Reforms ‘key to easing Oman debt’

S&P last month cut its outlook on Oman to negative from stable, saying the country’s fiscal and external buffers will continue to erode in the absence of substantial fiscal measures to curtail the government deficit. (AFP)
Updated 01 May 2019
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Reforms ‘key to easing Oman debt’

  • Oman’s state coffers have been hit by a slump in oil prices over the past few years and the country has increasingly relied on external borrowing
  • S&P Global Ratings estimates Oman’s debt to have increased to 49 percent of GDP in 2018 from less than 5 percent in 2014, and it expects it will rise to about 64 percent by 2022

ABU DHABI: Oman needs fiscal consolidation and better public expenditure alongside implementing reforms to mitigate its growing debt, the regional head of the World Bank said on Wednesday.
Oman’s state coffers have been hit by a slump in oil prices over the past few years and the country has increasingly relied on external borrowing to levels that have created concerns among investors and pushed its credit rating into junk status.
S&P Global Ratings estimates Oman’s debt to have increased to 49 percent of GDP in 2018 from less than 5 percent in 2014, and it expects it will rise to about 64 percent by 2022.
“There is concern about the growing debt,” Issam Abousleiman, the World Bank’s regional director for Gulf Cooperation Council (GCC) countries, said.
“Debt has grown very fast, this is one area (to which) they need to pay special attention.
“Fiscal consolidation and improving public expenditure will be key ... these two are important and broader reforms will be highly beneficial,” he said.
Higher oil and gas prices in recent months have helped Oman and if the country presses ahead with its economic diversification and reforms, its position should improve, he said.
Oman’s economy will see growth slowing to 1.2 percent in 2019 as the sultanate’s commitment to the December 2018 OPEC+ output cut constrains oil production, a report released by the World Bank on Wednesday said.
S&P last month cut its outlook on Oman to negative from stable, saying the country’s fiscal and external buffers will continue to erode in the absence of substantial fiscal measures to curtail the government deficit.
For 2019, the oil producer has projected a budget deficit of 2.8 billion Omani rials ($7.3 billion) or 9 percent of gross domestic product, assuming an average oil price of $58 per barrel.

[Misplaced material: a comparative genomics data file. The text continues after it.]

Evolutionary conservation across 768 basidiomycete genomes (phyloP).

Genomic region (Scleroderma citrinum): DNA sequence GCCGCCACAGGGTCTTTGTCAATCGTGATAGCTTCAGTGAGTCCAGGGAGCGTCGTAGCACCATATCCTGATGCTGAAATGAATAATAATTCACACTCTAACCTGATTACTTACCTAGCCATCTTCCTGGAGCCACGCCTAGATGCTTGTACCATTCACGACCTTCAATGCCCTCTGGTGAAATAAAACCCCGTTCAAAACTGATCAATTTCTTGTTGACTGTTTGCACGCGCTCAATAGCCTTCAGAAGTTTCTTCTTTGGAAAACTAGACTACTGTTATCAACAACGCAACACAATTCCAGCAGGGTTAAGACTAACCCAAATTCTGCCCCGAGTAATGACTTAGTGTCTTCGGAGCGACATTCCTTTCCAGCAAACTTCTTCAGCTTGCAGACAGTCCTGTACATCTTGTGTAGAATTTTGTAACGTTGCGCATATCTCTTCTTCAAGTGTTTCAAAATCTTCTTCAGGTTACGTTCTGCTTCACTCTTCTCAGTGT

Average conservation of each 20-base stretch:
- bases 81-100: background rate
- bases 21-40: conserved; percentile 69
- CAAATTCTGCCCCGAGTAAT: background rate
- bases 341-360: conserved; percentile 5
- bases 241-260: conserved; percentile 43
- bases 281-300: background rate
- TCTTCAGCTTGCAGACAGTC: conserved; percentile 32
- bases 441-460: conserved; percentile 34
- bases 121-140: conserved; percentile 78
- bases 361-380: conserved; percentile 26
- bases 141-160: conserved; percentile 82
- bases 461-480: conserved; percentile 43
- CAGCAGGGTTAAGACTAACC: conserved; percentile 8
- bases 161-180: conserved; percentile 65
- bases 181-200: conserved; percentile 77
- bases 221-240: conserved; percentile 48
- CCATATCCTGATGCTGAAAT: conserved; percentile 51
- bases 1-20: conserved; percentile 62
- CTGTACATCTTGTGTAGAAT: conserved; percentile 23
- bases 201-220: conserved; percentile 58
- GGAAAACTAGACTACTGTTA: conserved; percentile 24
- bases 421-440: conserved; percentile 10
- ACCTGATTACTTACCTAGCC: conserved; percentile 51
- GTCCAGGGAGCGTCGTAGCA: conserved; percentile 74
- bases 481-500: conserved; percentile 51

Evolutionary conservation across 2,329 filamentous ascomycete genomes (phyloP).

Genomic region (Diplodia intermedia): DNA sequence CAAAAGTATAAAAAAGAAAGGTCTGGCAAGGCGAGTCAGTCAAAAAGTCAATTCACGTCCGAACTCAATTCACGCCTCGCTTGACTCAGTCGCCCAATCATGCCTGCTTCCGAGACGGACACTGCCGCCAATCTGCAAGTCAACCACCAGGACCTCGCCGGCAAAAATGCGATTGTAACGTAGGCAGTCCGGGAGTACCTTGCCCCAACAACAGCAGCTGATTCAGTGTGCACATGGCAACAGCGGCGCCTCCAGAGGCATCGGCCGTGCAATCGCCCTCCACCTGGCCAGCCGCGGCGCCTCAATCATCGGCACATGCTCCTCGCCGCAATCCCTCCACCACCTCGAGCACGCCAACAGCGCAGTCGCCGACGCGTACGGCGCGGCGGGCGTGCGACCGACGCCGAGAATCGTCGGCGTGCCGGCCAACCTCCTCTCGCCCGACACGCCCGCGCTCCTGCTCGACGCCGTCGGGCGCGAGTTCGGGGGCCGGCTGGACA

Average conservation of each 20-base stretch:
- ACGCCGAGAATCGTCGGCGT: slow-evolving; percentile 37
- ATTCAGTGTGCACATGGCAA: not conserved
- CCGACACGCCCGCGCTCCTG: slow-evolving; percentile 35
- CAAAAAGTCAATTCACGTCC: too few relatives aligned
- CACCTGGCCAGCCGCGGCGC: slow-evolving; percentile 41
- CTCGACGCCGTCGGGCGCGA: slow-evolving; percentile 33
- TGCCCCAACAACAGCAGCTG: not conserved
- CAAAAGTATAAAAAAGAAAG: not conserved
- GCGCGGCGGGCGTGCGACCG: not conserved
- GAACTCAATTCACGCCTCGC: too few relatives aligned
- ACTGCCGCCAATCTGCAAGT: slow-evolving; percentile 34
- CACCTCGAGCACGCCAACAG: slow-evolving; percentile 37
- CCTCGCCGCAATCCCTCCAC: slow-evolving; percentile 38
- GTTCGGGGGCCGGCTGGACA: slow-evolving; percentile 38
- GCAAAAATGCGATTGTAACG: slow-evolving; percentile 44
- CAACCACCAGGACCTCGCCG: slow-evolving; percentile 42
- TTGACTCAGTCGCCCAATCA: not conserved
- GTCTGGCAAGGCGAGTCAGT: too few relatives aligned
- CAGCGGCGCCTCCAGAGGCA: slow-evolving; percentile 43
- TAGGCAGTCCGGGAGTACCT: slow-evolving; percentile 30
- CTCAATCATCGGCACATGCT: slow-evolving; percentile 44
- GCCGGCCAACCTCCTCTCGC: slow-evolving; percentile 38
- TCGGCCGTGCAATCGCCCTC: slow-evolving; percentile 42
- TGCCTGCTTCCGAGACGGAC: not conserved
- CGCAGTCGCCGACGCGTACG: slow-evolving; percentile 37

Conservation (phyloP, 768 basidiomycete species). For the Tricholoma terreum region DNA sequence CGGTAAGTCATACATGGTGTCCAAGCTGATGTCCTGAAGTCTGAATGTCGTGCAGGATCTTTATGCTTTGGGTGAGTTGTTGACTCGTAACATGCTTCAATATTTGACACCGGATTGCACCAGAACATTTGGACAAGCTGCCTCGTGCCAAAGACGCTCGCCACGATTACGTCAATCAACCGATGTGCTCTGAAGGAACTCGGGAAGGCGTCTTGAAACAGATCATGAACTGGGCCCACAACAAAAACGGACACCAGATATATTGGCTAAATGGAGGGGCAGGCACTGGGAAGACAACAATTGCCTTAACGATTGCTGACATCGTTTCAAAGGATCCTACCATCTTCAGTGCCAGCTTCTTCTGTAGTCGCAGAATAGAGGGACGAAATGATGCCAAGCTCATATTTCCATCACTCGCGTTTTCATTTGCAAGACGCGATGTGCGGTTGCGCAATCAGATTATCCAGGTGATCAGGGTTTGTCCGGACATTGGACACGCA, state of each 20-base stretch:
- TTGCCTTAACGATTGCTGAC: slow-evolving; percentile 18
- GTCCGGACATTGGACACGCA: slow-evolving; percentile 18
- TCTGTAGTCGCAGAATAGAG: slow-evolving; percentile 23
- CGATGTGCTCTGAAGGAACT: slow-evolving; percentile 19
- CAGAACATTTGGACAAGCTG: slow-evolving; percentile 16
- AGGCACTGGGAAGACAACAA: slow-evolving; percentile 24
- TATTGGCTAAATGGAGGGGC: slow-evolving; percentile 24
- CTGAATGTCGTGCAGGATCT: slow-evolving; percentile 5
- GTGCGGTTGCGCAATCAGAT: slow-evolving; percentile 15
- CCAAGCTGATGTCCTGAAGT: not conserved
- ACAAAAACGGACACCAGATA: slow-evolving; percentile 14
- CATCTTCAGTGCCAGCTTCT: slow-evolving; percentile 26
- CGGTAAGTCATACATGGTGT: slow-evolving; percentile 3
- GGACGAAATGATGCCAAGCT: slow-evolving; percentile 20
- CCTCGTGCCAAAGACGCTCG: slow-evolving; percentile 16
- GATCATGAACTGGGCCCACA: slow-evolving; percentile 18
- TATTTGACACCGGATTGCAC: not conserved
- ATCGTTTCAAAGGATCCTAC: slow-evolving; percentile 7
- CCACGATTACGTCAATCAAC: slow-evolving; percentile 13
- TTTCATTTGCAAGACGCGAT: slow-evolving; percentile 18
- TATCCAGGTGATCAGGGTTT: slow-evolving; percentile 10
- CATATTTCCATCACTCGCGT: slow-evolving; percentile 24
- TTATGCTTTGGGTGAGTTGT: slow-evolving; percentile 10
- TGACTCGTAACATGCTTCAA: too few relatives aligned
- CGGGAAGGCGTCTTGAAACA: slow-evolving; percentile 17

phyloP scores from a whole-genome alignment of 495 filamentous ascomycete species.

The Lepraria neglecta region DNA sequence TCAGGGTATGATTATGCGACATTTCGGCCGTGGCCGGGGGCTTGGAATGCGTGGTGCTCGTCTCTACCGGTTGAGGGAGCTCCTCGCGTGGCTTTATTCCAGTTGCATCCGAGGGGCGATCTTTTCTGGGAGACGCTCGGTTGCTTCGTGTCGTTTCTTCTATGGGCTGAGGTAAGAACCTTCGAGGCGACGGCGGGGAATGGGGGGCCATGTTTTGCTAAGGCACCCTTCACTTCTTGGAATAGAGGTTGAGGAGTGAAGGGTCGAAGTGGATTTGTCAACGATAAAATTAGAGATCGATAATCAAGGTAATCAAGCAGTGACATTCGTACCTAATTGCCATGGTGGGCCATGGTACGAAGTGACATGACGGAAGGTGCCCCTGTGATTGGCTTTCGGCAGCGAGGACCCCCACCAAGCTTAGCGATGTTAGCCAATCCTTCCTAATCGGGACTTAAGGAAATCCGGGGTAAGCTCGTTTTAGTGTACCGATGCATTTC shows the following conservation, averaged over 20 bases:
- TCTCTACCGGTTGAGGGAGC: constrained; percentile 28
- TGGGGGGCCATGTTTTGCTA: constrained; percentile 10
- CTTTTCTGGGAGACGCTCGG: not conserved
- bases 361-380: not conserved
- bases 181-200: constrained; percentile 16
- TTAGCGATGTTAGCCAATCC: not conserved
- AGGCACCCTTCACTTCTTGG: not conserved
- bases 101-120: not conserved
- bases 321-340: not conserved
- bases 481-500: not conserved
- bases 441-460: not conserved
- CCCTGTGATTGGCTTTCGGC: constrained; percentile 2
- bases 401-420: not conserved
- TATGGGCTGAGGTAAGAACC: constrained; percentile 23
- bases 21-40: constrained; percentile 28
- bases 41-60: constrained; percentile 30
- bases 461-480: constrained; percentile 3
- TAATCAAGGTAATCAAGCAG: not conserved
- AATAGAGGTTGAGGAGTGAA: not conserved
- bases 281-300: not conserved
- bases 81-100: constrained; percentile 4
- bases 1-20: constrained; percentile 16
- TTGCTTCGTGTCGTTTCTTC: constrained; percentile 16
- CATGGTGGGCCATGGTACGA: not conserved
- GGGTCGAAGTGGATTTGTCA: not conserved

Growth in the GCC in 2019 is projected to be similar to 2018 at 2.1 percent before accelerating to 3.2 percent in 2020 and stabilizing at 2.7 percent in 2021, the report said.
Saudi Arabia, the largest Gulf economy, is expected to see growth moderating to 1.7 percent in 2019 as higher government spending offsets the impact of oil production cuts implemented in the first half of 2019.
The Kingdom can reduce its fiscal deficit through efficient expenditure management, Abousleiman said.
Saudi Arabia has forecast a fiscal deficit of 4.2 percent of GDP for 2019, down from an estimated 4.6 percent of GDP in 2018.


US eases restrictions on China’s Huawei to keep networks, phones operating

Updated 21 May 2019
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US eases restrictions on China’s Huawei to keep networks, phones operating

  • The company is still prohibited from buying American parts and components to manufacture new products without license approvals
  • Out of $70 billion Huawei spent buying components in 2018, some $11 billion went to US firms
WASHINGTON: The US government on Monday temporarily eased some trade restrictions imposed last week on China’s Huawei, a move that sought to minimize disruption for the telecom company’s customers around the world.
The US Commerce Department will allow Huawei Technologies Co. Ltd. to purchase American-made goods in order to maintain existing networks and provide software updates to existing Huawei handsets.
The company is still prohibited from buying American parts and components to manufacture new products without license approvals that likely will be denied.
The US government said it imposed the restrictions because of Huawei’s involvement in activities contrary to national security or foreign policy interests.